Thank You, Mr. Pookrum
Morty Breier, Joe Tomlinson and I left the Bronx in the summer of 1960 and barreled south towards Mexico. Morty's mom bade us farewell with a bag full of pot roast sandwiches. "This gedempte flaish should hold you until you get to Mexico," were her naïve parting words. We promptly devoured the sandwiches on the New Jersey side of the George Washington Bridge, never realizing how prophetic her words would be.
From southern New Jersey to Texarkana, Arkansas, where the car started making strange noises, every eating establishment we stopped in was closed. They were closed for an hour, closed for the day, lights turned off suddenly, or door opened slightly and then slammed. The best "unwelcome" was a voice within one shabby restaurant calling out, "This here's a private club. You all have a membership card?"
Perhaps it was from lack of food, but it took three college educated New Yorkers seven states to realize we were in the still segregated south - a real epiphany.
Morty and Joe caused the locals to be incapable of speech just by walking in a door and breathing. Lest the locals' lack of speech be replaced by action, we decided that I, the non-threatening girl, should ask for help with the troubled car. I found a sheriff in the local diner where we still couldn't eat. The sheriff directed us out of town to Mr. Pookrum's motel. The sheriff's parting words were, "You all want the colored motel." We didn't know we wanted the colored motel. What we wanted was some food and a place to rest our know-it-all-northern-college-educated-let's drive-down-to-Mexico selves.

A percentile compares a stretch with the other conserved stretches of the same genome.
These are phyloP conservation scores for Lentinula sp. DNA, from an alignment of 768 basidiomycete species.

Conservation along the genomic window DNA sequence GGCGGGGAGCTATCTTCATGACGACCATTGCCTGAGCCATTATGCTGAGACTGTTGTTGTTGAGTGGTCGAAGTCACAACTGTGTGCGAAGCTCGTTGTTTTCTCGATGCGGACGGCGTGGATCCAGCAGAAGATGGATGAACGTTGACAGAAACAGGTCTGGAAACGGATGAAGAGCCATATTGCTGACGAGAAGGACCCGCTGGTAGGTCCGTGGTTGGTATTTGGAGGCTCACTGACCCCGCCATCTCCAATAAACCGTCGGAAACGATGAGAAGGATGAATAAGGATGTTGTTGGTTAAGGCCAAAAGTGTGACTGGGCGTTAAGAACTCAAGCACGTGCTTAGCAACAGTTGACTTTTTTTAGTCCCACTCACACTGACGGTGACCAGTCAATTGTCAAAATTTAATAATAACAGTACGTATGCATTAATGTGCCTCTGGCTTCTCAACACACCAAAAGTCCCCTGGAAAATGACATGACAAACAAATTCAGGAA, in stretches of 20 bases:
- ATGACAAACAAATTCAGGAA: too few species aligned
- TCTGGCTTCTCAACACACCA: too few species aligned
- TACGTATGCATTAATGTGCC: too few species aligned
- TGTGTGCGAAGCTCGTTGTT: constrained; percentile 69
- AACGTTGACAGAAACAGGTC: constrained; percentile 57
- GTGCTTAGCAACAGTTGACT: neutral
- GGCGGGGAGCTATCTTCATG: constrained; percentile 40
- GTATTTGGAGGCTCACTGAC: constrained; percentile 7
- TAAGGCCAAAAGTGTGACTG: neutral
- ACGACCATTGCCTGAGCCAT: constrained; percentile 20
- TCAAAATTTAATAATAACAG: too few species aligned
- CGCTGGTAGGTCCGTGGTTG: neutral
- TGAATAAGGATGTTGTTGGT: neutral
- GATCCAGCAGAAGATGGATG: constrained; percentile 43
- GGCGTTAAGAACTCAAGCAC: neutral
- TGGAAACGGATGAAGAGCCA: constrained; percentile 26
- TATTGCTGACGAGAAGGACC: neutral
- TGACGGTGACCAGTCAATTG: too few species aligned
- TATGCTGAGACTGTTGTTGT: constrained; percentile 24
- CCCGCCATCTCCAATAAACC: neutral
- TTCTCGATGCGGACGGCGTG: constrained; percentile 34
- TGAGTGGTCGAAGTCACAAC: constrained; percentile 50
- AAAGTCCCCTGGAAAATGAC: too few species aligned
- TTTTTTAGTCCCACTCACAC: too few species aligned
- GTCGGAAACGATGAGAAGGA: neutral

We found the motel and met Mr. Pookrum, a real take charge man. He sent for a mechanic, showed us to our rooms, and disappeared into the kitchen. That evening we learned the meaning of southern hospitality as he served a meal of fried chicken, collard greens, sweet potatoes, biscuits, and sweet iced tea. The next morning, with the car repaired, he sent us on our way with a big bag of food and a blessing. Morty's mother's gedempte flaish got us to the South and Mr. Pookrum's classic southern food got us through the South.
We left the comfort of safety of Mr. Pookrum's motel and headed through Texas. Why through the state? The signs on the bathrooms for "White Men," "White Women," and "Coloreds" so traumatized us that we neither took in, nor voided any substance throughout the state of Texas. Hungry, but with heads held high, we crossed the border into Ciudad Juarez in Mexico and finally felt at home in a foreign land.
We left the car with a young, "watch-a-car-o" and entered the first restaurant we found, where we ate chicken soup inspired by the Aztec gods. The white chicken meat and spicy broth with a touch of saffron, a smidgen of cilantro and a squeeze of fresh lime, made the perilous 2,000 mile trip through the segregated South almost worth every mile.